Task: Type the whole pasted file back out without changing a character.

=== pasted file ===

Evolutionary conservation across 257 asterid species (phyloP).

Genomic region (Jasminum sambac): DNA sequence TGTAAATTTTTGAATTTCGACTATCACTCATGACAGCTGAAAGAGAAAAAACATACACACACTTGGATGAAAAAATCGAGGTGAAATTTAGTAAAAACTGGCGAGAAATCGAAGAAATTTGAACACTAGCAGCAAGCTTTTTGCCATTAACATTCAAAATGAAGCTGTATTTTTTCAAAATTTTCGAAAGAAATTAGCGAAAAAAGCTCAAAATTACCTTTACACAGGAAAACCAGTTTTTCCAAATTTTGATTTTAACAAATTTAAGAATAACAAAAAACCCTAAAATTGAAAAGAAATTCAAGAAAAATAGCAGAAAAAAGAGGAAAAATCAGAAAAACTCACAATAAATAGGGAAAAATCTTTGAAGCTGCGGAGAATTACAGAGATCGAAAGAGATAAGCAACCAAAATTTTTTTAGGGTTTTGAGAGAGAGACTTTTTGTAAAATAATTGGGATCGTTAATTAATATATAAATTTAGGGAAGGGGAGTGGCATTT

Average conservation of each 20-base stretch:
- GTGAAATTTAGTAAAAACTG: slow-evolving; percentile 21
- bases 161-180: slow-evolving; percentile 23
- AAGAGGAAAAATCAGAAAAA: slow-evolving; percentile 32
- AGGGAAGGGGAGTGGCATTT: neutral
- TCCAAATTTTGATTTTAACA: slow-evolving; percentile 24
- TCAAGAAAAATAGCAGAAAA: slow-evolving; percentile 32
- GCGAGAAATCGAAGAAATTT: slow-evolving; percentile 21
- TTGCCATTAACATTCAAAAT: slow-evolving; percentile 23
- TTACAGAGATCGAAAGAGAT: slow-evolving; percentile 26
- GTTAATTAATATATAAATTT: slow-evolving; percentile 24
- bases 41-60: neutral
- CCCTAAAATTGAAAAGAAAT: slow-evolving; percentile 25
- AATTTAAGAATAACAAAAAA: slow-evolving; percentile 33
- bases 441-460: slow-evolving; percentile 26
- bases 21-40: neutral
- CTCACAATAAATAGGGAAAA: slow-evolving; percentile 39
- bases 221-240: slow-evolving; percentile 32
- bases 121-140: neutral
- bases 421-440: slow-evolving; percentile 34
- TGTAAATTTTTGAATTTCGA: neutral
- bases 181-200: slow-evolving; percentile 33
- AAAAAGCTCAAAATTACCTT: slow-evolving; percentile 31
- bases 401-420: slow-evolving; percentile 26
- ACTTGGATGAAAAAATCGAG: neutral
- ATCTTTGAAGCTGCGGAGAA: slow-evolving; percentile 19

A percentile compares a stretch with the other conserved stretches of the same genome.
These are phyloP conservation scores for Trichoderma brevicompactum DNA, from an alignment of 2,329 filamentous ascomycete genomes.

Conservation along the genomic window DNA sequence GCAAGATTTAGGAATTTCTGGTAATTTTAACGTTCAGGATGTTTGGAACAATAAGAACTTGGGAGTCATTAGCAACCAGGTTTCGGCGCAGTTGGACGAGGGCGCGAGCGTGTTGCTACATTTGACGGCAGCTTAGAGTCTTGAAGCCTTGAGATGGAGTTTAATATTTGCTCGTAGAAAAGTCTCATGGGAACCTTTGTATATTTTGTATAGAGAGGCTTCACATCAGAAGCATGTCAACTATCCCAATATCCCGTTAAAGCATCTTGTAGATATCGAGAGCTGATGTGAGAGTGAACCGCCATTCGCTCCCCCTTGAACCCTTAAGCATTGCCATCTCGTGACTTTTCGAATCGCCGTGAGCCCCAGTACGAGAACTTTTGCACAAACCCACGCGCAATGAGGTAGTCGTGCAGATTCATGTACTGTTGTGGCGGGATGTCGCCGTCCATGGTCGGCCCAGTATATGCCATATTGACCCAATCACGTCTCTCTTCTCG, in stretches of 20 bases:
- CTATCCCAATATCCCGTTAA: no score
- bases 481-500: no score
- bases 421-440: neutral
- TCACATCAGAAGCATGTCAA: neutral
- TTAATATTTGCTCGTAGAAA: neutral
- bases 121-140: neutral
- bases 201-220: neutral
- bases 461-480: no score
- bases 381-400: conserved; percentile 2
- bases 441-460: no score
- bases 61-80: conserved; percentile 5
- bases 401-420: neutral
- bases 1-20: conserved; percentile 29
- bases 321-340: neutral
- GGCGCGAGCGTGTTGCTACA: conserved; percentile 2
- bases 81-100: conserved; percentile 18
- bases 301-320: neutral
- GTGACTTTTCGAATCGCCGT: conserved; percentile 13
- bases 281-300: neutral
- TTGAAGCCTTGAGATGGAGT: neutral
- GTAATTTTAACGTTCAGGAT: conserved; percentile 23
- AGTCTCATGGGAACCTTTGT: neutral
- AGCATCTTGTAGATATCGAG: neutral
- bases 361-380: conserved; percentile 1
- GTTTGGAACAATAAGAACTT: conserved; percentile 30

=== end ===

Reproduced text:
Evolutionary conservation across 257 asterid species (phyloP).

Genomic region (Jasminum sambac): DNA sequence TGTAAATTTTTGAATTTCGACTATCACTCATGACAGCTGAAAGAGAAAAAACATACACACACTTGGATGAAAAAATCGAGGTGAAATTTAGTAAAAACTGGCGAGAAATCGAAGAAATTTGAACACTAGCAGCAAGCTTTTTGCCATTAACATTCAAAATGAAGCTGTATTTTTTCAAAATTTTCGAAAGAAATTAGCGAAAAAAGCTCAAAATTACCTTTACACAGGAAAACCAGTTTTTCCAAATTTTGATTTTAACAAATTTAAGAATAACAAAAAACCCTAAAATTGAAAAGAAATTCAAGAAAAATAGCAGAAAAAAGAGGAAAAATCAGAAAAACTCACAATAAATAGGGAAAAATCTTTGAAGCTGCGGAGAATTACAGAGATCGAAAGAGATAAGCAACCAAAATTTTTTTAGGGTTTTGAGAGAGAGACTTTTTGTAAAATAATTGGGATCGTTAATTAATATATAAATTTAGGGAAGGGGAGTGGCATTT

Average conservation of each 20-base stretch:
- GTGAAATTTAGTAAAAACTG: slow-evolving; percentile 21
- bases 161-180: slow-evolving; percentile 23
- AAGAGGAAAAATCAGAAAAA: slow-evolving; percentile 32
- AGGGAAGGGGAGTGGCATTT: neutral
- TCCAAATTTTGATTTTAACA: slow-evolving; percentile 24
- TCAAGAAAAATAGCAGAAAA: slow-evolving; percentile 32
- GCGAGAAATCGAAGAAATTT: slow-evolving; percentile 21
- TTGCCATTAACATTCAAAAT: slow-evolving; percentile 23
- TTACAGAGATCGAAAGAGAT: slow-evolving; percentile 26
- GTTAATTAATATATAAATTT: slow-evolving; percentile 24
- bases 41-60: neutral
- CCCTAAAATTGAAAAGAAAT: slow-evolving; percentile 25
- AATTTAAGAATAACAAAAAA: slow-evolving; percentile 33
- bases 441-460: slow-evolving; percentile 26
- bases 21-40: neutral
- CTCACAATAAATAGGGAAAA: slow-evolving; percentile 39
- bases 221-240: slow-evolving; percentile 32
- bases 121-140: neutral
- bases 421-440: slow-evolving; percentile 34
- TGTAAATTTTTGAATTTCGA: neutral
- bases 181-200: slow-evolving; percentile 33
- AAAAAGCTCAAAATTACCTT: slow-evolving; percentile 31
- bases 401-420: slow-evolving; percentile 26
- ACTTGGATGAAAAAATCGAG: neutral
- ATCTTTGAAGCTGCGGAGAA: slow-evolving; percentile 19

A percentile compares a stretch with the other conserved stretches of the same genome.
These are phyloP conservation scores for Trichoderma brevicompactum DNA, from an alignment of 2,329 filamentous ascomycete genomes.

Conservation along the genomic window DNA sequence GCAAGATTTAGGAATTTCTGGTAATTTTAACGTTCAGGATGTTTGGAACAATAAGAACTTGGGAGTCATTAGCAACCAGGTTTCGGCGCAGTTGGACGAGGGCGCGAGCGTGTTGCTACATTTGACGGCAGCTTAGAGTCTTGAAGCCTTGAGATGGAGTTTAATATTTGCTCGTAGAAAAGTCTCATGGGAACCTTTGTATATTTTGTATAGAGAGGCTTCACATCAGAAGCATGTCAACTATCCCAATATCCCGTTAAAGCATCTTGTAGATATCGAGAGCTGATGTGAGAGTGAACCGCCATTCGCTCCCCCTTGAACCCTTAAGCATTGCCATCTCGTGACTTTTCGAATCGCCGTGAGCCCCAGTACGAGAACTTTTGCACAAACCCACGCGCAATGAGGTAGTCGTGCAGATTCATGTACTGTTGTGGCGGGATGTCGCCGTCCATGGTCGGCCCAGTATATGCCATATTGACCCAATCACGTCTCTCTTCTCG, in stretches of 20 bases:
- CTATCCCAATATCCCGTTAA: no score
- bases 481-500: no score
- bases 421-440: neutral
- TCACATCAGAAGCATGTCAA: neutral
- TTAATATTTGCTCGTAGAAA: neutral
- bases 121-140: neutral
- bases 201-220: neutral
- bases 461-480: no score
- bases 381-400: conserved; percentile 2
- bases 441-460: no score
- bases 61-80: conserved; percentile 5
- bases 401-420: neutral
- bases 1-20: conserved; percentile 29
- bases 321-340: neutral
- GGCGCGAGCGTGTTGCTACA: conserved; percentile 2
- bases 81-100: conserved; percentile 18
- bases 301-320: neutral
- GTGACTTTTCGAATCGCCGT: conserved; percentile 13
- bases 281-300: neutral
- TTGAAGCCTTGAGATGGAGT: neutral
- GTAATTTTAACGTTCAGGAT: conserved; percentile 23
- AGTCTCATGGGAACCTTTGT: neutral
- AGCATCTTGTAGATATCGAG: neutral
- bases 361-380: conserved; percentile 1
- GTTTGGAACAATAAGAACTT: conserved; percentile 30